Now just where are all these brain areas I’ve listed off? Time for a mini neuroanatomy lecture! The following lovely illustrations brain give a side view of the brain, with the front of the brain towards the left and the back of the brain towards the right.

The Left Middle Frontal Gyrus

The Left Middle Temporal Gyrus

Now this next illustration of the Fusiform Gyrus is looking inside the brain, as if it were cut right down the middle between the eyes. The front of the brain is on the right side and the back of the brain is on the left.

The Right Fusiform Gyrus

So what do all of these data tell us? The gist of this study shows that the brain areas processing the Chinese writing system seem to differ slightly from the brain areas used to process English, but these differences depend on the particular language task involved. These distinctions in brain activation for the two experiments show that we can’t assume the same areas of the brain used in lab tasks like lexical decision making match the areas used in more natural tasks like story reading. Hopefully future experimenters will keep this in mind when they study language processing in the brain!

The Winged Victory of Samothrace. This statue doesn't have much to do with writing, but she was one of my favorite things to see in the Louvre.

The Winged Victory of Samothrace. This statue doesn’t have much to do with writing, but she was one of my favorite things to see in the Louvre.

Exploring the Louvre was absolutely wonderful. I only wish I’d had time to see more of the artwork. With only a few days left before I leave Paris, I probably won’t get a chance to visit again during this trip, but hopefully I’ll see Paris again someday!


Wang X, Yang J, Yang J, Mencl WE, Shu H, Zevin JD (2015) Language differences in the brain network for reading in naturalistic story reading and lexical decision. PloS one 10:e0124388.

Bouba and Bagels

Paris! Land of crepes and croissants, escargot and éclairs, and absolutely exquisite baguettes. While sandwiches currently make up the vast majority of my diet, I’ve also delved into more exciting culinary exploits on occasion. A few days ago I tried escargot for the first time, and the week before, duck confit. I’ve also tasted mouth watering lemon tarts, mille feuille, and a host of other desserts whose names I do not know, courtesy of my terrible French (I may be a linguist, but I’ve never been particularly good at picking up languages).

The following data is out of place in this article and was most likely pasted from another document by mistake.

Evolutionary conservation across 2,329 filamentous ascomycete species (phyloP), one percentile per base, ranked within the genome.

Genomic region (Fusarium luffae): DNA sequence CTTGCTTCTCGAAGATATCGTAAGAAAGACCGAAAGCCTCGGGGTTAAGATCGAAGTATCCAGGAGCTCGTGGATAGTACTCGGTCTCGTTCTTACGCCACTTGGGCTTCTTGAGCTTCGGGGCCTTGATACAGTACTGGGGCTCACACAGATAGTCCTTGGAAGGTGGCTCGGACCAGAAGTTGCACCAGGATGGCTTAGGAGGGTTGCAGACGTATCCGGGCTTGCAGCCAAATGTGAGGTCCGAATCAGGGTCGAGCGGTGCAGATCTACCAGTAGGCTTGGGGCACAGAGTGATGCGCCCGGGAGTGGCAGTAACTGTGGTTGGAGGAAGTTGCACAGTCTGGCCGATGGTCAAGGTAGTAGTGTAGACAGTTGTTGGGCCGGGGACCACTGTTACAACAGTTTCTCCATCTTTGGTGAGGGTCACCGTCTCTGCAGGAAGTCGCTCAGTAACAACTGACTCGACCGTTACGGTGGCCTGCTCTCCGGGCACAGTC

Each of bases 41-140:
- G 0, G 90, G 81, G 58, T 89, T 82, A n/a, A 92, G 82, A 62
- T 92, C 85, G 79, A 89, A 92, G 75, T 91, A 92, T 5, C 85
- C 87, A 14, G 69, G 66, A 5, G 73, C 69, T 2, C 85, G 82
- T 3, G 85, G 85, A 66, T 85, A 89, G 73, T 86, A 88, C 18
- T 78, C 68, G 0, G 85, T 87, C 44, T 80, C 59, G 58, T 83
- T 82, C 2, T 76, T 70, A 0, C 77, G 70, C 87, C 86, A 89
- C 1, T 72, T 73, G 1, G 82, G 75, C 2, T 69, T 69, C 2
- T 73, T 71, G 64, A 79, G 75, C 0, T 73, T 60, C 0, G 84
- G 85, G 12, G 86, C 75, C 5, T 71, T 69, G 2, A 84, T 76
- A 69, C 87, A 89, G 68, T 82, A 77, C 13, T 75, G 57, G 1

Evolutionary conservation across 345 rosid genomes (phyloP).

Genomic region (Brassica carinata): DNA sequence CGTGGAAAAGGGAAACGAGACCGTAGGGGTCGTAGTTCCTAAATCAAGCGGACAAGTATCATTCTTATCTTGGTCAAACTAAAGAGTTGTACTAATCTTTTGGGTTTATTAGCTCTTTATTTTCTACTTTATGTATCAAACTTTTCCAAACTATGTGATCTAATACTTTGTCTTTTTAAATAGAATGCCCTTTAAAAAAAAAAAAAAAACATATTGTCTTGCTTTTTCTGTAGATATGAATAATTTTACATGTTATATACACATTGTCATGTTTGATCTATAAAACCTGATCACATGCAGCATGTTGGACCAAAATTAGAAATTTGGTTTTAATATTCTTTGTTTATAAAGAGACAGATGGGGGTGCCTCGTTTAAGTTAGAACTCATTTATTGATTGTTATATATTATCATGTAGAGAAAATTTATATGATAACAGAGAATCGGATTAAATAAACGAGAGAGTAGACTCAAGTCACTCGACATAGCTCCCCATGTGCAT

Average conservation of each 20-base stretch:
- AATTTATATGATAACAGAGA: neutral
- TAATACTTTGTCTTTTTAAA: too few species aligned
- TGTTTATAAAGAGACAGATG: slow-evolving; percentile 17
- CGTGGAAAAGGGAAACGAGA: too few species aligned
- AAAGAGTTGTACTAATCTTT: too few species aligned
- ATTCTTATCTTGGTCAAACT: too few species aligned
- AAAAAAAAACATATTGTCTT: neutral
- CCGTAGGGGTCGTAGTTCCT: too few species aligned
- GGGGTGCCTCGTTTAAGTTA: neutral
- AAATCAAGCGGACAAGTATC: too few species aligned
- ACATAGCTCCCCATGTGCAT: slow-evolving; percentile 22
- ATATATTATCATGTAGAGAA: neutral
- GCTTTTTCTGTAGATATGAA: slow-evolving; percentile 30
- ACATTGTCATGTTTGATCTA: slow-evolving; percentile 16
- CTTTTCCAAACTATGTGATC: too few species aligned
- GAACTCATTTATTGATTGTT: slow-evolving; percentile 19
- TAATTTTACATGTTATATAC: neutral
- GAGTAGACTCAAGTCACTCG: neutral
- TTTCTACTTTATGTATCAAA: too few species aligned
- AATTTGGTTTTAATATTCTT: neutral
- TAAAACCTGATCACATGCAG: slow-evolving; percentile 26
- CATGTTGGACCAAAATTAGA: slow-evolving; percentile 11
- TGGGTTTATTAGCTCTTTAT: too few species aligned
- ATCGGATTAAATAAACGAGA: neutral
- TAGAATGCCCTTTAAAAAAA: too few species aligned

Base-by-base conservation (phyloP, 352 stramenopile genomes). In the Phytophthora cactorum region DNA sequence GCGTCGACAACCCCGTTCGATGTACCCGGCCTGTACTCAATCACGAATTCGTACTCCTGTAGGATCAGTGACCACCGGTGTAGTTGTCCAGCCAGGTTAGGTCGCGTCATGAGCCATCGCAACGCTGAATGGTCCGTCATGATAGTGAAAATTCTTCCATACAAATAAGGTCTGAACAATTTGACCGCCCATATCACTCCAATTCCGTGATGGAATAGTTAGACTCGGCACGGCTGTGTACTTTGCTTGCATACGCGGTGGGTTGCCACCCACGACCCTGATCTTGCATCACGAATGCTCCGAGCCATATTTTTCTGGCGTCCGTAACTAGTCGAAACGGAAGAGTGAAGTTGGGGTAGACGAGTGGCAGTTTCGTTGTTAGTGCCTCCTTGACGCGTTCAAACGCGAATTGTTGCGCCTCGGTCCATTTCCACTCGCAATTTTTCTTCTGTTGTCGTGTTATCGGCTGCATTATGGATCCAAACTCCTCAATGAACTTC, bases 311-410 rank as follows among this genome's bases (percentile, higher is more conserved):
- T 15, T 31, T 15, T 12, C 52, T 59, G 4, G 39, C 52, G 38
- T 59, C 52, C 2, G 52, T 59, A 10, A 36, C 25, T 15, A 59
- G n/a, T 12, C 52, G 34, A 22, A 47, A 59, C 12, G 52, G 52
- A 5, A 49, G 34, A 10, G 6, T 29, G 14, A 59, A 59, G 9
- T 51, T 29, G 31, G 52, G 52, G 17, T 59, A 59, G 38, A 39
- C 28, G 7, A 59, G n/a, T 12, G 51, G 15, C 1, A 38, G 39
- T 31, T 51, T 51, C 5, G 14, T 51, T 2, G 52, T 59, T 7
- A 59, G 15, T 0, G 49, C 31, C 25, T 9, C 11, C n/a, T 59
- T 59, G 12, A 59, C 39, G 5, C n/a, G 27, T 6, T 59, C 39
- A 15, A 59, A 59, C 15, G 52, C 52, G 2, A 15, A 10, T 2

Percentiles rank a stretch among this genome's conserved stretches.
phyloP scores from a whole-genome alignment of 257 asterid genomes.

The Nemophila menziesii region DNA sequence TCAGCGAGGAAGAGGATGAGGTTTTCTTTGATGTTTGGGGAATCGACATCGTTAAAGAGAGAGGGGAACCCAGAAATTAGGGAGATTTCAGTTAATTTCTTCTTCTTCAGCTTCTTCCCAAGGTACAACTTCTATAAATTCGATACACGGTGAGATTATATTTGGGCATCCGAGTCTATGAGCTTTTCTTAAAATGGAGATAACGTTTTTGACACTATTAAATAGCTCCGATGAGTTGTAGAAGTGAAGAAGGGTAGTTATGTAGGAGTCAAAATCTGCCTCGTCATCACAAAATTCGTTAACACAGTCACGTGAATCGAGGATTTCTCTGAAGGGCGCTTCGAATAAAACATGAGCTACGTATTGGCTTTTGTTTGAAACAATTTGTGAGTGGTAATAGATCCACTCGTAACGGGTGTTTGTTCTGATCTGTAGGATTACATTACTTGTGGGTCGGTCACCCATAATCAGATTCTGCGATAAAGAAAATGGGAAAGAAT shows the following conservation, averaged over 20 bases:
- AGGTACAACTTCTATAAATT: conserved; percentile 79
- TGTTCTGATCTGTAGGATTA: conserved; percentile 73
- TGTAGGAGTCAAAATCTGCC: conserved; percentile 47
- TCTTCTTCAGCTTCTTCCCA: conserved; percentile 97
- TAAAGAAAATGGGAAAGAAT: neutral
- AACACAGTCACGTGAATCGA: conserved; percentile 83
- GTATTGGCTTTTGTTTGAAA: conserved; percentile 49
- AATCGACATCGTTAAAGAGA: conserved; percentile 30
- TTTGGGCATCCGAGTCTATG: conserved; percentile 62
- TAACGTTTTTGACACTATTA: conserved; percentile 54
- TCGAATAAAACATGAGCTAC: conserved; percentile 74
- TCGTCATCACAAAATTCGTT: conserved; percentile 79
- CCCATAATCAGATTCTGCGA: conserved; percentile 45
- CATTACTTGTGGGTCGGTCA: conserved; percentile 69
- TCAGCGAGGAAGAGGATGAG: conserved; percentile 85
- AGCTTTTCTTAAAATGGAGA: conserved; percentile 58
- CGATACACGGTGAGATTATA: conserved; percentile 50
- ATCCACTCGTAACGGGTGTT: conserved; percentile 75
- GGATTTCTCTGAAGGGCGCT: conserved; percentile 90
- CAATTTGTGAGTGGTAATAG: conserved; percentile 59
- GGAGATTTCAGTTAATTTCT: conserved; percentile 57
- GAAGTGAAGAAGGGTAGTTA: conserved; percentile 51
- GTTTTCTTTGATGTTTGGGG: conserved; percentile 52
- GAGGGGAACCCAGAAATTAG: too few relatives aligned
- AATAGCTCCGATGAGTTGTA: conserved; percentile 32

A delicious lemon tart I ordered by enthusiastically pointing at it.

A delicious lemon tart I ordered by enthusiastically pointing at it.

I came to Paris two weeks ago with just enough knowledge of French to manage taking the train to my dorm room at Cite U–which, considering the number of people who speak English in France, boiled mostly down to “Bonjour”, “Pardon”, and “Parlez-vous anglais?” Since then, I’ve managed to pick up a handful of words, almost all of them about food (clearly, I have my priorities in order). Still, the majority of my ordering at cafes and restaurants involves pointing at what I want or butchering the words for and hoping it all ends well with my taste buds happy and my stomach full (it usually does).

However, my lack of French language skills occasionally makes for interesting culinary experiences. The first time I ordered a bagel from Morry’s Bagels, I picked out the word “saumon” and “oeuf” and assumed the bagel contained some combination of salmon and egg. To my pleasant surprise, the filling was salmon eggs, not salmon and egg. A few days ago I visited a patisserie nearby for a sandwich, but since they were all out of sandwiches with ingredients I understood, I used my classic point and pay method to get a sandwich that contained some sort of fish. I think. The connection between cuisine and language goes beyond potential difficulties with ordering food, however.

Morry's, a delicious shop that sells bagel close to the class.

Morry’s, a delicious shop that sells bagel close to the class.

A salmon egg bagel from Morry's.

A salmon egg bagel from Morry’s.

One of the key components of the definition of “language” that every linguistics student learns is arbitrariness. Languages, for the most part, are arbitrary; the sounds of a word do not denote the meaning (Monaghan et al., 2014). Nothing about the sounds in “poulet” makes a non-French speaker automatically think of chicken. However, while you may not be able to derive the meaning of a word from its sounds, you might be able to know some of its properties. In the famous “Kiki” and “Bouba” study by Dr. Ramachandran and Dr. Hubbard, participants looked at spiky or more rounded shapes and decided which nonsense word matched which shape. The angular shapes had a high correlation with “kiki”, while the more rounded shapes correlated with “bouba” in both English speakers and Tamil speakers (Ramachandran and Hubbard, 2001).